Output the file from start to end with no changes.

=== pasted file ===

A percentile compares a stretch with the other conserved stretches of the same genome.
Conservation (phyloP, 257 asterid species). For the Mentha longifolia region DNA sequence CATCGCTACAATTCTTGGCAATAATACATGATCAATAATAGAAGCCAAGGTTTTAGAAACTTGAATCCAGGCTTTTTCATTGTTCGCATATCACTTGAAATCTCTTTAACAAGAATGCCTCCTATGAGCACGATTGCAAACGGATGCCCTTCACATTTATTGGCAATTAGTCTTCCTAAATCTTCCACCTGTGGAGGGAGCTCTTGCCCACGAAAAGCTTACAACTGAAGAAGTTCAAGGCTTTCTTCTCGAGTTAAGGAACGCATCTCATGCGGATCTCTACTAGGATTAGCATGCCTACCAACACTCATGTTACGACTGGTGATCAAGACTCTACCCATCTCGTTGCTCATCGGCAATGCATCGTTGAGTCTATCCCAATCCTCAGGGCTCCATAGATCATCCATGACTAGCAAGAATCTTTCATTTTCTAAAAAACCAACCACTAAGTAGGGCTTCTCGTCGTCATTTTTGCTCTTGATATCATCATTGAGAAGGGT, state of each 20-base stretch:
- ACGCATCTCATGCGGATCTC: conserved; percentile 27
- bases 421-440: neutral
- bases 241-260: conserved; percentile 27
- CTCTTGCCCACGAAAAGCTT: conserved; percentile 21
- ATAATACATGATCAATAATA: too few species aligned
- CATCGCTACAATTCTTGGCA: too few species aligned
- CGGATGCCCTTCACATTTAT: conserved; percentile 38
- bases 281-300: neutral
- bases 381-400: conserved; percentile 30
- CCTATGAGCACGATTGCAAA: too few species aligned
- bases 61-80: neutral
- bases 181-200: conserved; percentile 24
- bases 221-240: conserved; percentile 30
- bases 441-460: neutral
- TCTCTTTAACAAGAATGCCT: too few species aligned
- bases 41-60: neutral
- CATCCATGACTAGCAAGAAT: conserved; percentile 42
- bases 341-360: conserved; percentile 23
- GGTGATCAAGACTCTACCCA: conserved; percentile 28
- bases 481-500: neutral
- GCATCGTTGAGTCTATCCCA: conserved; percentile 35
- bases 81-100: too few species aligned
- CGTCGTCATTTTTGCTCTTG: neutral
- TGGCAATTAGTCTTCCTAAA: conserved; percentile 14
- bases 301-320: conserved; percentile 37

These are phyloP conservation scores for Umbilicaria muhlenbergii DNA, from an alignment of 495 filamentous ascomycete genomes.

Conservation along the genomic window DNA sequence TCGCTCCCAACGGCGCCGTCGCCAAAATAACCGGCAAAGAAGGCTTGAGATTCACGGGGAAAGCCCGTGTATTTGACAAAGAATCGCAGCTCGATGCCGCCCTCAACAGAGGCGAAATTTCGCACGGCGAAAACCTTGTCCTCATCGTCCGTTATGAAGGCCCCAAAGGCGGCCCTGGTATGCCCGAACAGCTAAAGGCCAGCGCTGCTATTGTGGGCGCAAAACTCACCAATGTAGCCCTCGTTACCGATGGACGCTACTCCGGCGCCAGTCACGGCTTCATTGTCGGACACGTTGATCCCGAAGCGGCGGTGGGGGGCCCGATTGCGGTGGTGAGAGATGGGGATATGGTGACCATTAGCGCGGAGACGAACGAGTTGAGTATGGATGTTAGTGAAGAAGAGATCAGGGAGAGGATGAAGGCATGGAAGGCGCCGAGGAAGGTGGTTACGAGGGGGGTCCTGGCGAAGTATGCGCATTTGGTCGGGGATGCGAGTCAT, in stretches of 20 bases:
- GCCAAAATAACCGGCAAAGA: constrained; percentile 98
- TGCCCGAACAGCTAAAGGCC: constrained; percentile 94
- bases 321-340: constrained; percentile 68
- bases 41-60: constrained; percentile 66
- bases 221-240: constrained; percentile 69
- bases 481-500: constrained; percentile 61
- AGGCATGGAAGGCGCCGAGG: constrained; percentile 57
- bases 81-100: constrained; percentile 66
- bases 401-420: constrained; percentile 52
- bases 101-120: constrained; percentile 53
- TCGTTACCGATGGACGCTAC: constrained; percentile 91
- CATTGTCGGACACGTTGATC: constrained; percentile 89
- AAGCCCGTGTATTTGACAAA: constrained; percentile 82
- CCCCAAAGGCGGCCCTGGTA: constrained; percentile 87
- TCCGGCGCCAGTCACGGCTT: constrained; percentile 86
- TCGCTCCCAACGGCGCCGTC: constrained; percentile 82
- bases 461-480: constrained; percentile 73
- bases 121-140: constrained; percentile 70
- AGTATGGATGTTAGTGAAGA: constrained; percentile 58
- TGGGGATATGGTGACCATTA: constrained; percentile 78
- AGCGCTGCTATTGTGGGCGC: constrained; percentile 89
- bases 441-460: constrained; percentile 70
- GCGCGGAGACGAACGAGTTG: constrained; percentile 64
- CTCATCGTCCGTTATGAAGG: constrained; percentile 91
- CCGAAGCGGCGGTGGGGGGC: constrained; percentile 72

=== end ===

A percentile compares a stretch with the other conserved stretches of the same genome.
Conservation (phyloP, 257 asterid species). For the Mentha longifolia region DNA sequence CATCGCTACAATTCTTGGCAATAATACATGATCAATAATAGAAGCCAAGGTTTTAGAAACTTGAATCCAGGCTTTTTCATTGTTCGCATATCACTTGAAATCTCTTTAACAAGAATGCCTCCTATGAGCACGATTGCAAACGGATGCCCTTCACATTTATTGGCAATTAGTCTTCCTAAATCTTCCACCTGTGGAGGGAGCTCTTGCCCACGAAAAGCTTACAACTGAAGAAGTTCAAGGCTTTCTTCTCGAGTTAAGGAACGCATCTCATGCGGATCTCTACTAGGATTAGCATGCCTACCAACACTCATGTTACGACTGGTGATCAAGACTCTACCCATCTCGTTGCTCATCGGCAATGCATCGTTGAGTCTATCCCAATCCTCAGGGCTCCATAGATCATCCATGACTAGCAAGAATCTTTCATTTTCTAAAAAACCAACCACTAAGTAGGGCTTCTCGTCGTCATTTTTGCTCTTGATATCATCATTGAGAAGGGT, state of each 20-base stretch:
- ACGCATCTCATGCGGATCTC: conserved; percentile 27
- bases 421-440: neutral
- bases 241-260: conserved; percentile 27
- CTCTTGCCCACGAAAAGCTT: conserved; percentile 21
- ATAATACATGATCAATAATA: too few species aligned
- CATCGCTACAATTCTTGGCA: too few species aligned
- CGGATGCCCTTCACATTTAT: conserved; percentile 38
- bases 281-300: neutral
- bases 381-400: conserved; percentile 30
- CCTATGAGCACGATTGCAAA: too few species aligned
- bases 61-80: neutral
- bases 181-200: conserved; percentile 24
- bases 221-240: conserved; percentile 30
- bases 441-460: neutral
- TCTCTTTAACAAGAATGCCT: too few species aligned
- bases 41-60: neutral
- CATCCATGACTAGCAAGAAT: conserved; percentile 42
- bases 341-360: conserved; percentile 23
- GGTGATCAAGACTCTACCCA: conserved; percentile 28
- bases 481-500: neutral
- GCATCGTTGAGTCTATCCCA: conserved; percentile 35
- bases 81-100: too few species aligned
- CGTCGTCATTTTTGCTCTTG: neutral
- TGGCAATTAGTCTTCCTAAA: conserved; percentile 14
- bases 301-320: conserved; percentile 37

These are phyloP conservation scores for Umbilicaria muhlenbergii DNA, from an alignment of 495 filamentous ascomycete genomes.

Conservation along the genomic window DNA sequence TCGCTCCCAACGGCGCCGTCGCCAAAATAACCGGCAAAGAAGGCTTGAGATTCACGGGGAAAGCCCGTGTATTTGACAAAGAATCGCAGCTCGATGCCGCCCTCAACAGAGGCGAAATTTCGCACGGCGAAAACCTTGTCCTCATCGTCCGTTATGAAGGCCCCAAAGGCGGCCCTGGTATGCCCGAACAGCTAAAGGCCAGCGCTGCTATTGTGGGCGCAAAACTCACCAATGTAGCCCTCGTTACCGATGGACGCTACTCCGGCGCCAGTCACGGCTTCATTGTCGGACACGTTGATCCCGAAGCGGCGGTGGGGGGCCCGATTGCGGTGGTGAGAGATGGGGATATGGTGACCATTAGCGCGGAGACGAACGAGTTGAGTATGGATGTTAGTGAAGAAGAGATCAGGGAGAGGATGAAGGCATGGAAGGCGCCGAGGAAGGTGGTTACGAGGGGGGTCCTGGCGAAGTATGCGCATTTGGTCGGGGATGCGAGTCAT, in stretches of 20 bases:
- GCCAAAATAACCGGCAAAGA: constrained; percentile 98
- TGCCCGAACAGCTAAAGGCC: constrained; percentile 94
- bases 321-340: constrained; percentile 68
- bases 41-60: constrained; percentile 66
- bases 221-240: constrained; percentile 69
- bases 481-500: constrained; percentile 61
- AGGCATGGAAGGCGCCGAGG: constrained; percentile 57
- bases 81-100: constrained; percentile 66
- bases 401-420: constrained; percentile 52
- bases 101-120: constrained; percentile 53
- TCGTTACCGATGGACGCTAC: constrained; percentile 91
- CATTGTCGGACACGTTGATC: constrained; percentile 89
- AAGCCCGTGTATTTGACAAA: constrained; percentile 82
- CCCCAAAGGCGGCCCTGGTA: constrained; percentile 87
- TCCGGCGCCAGTCACGGCTT: constrained; percentile 86
- TCGCTCCCAACGGCGCCGTC: constrained; percentile 82
- bases 461-480: constrained; percentile 73
- bases 121-140: constrained; percentile 70
- AGTATGGATGTTAGTGAAGA: constrained; percentile 58
- TGGGGATATGGTGACCATTA: constrained; percentile 78
- AGCGCTGCTATTGTGGGCGC: constrained; percentile 89
- bases 441-460: constrained; percentile 70
- GCGCGGAGACGAACGAGTTG: constrained; percentile 64
- CTCATCGTCCGTTATGAAGG: constrained; percentile 91
- CCGAAGCGGCGGTGGGGGGC: constrained; percentile 72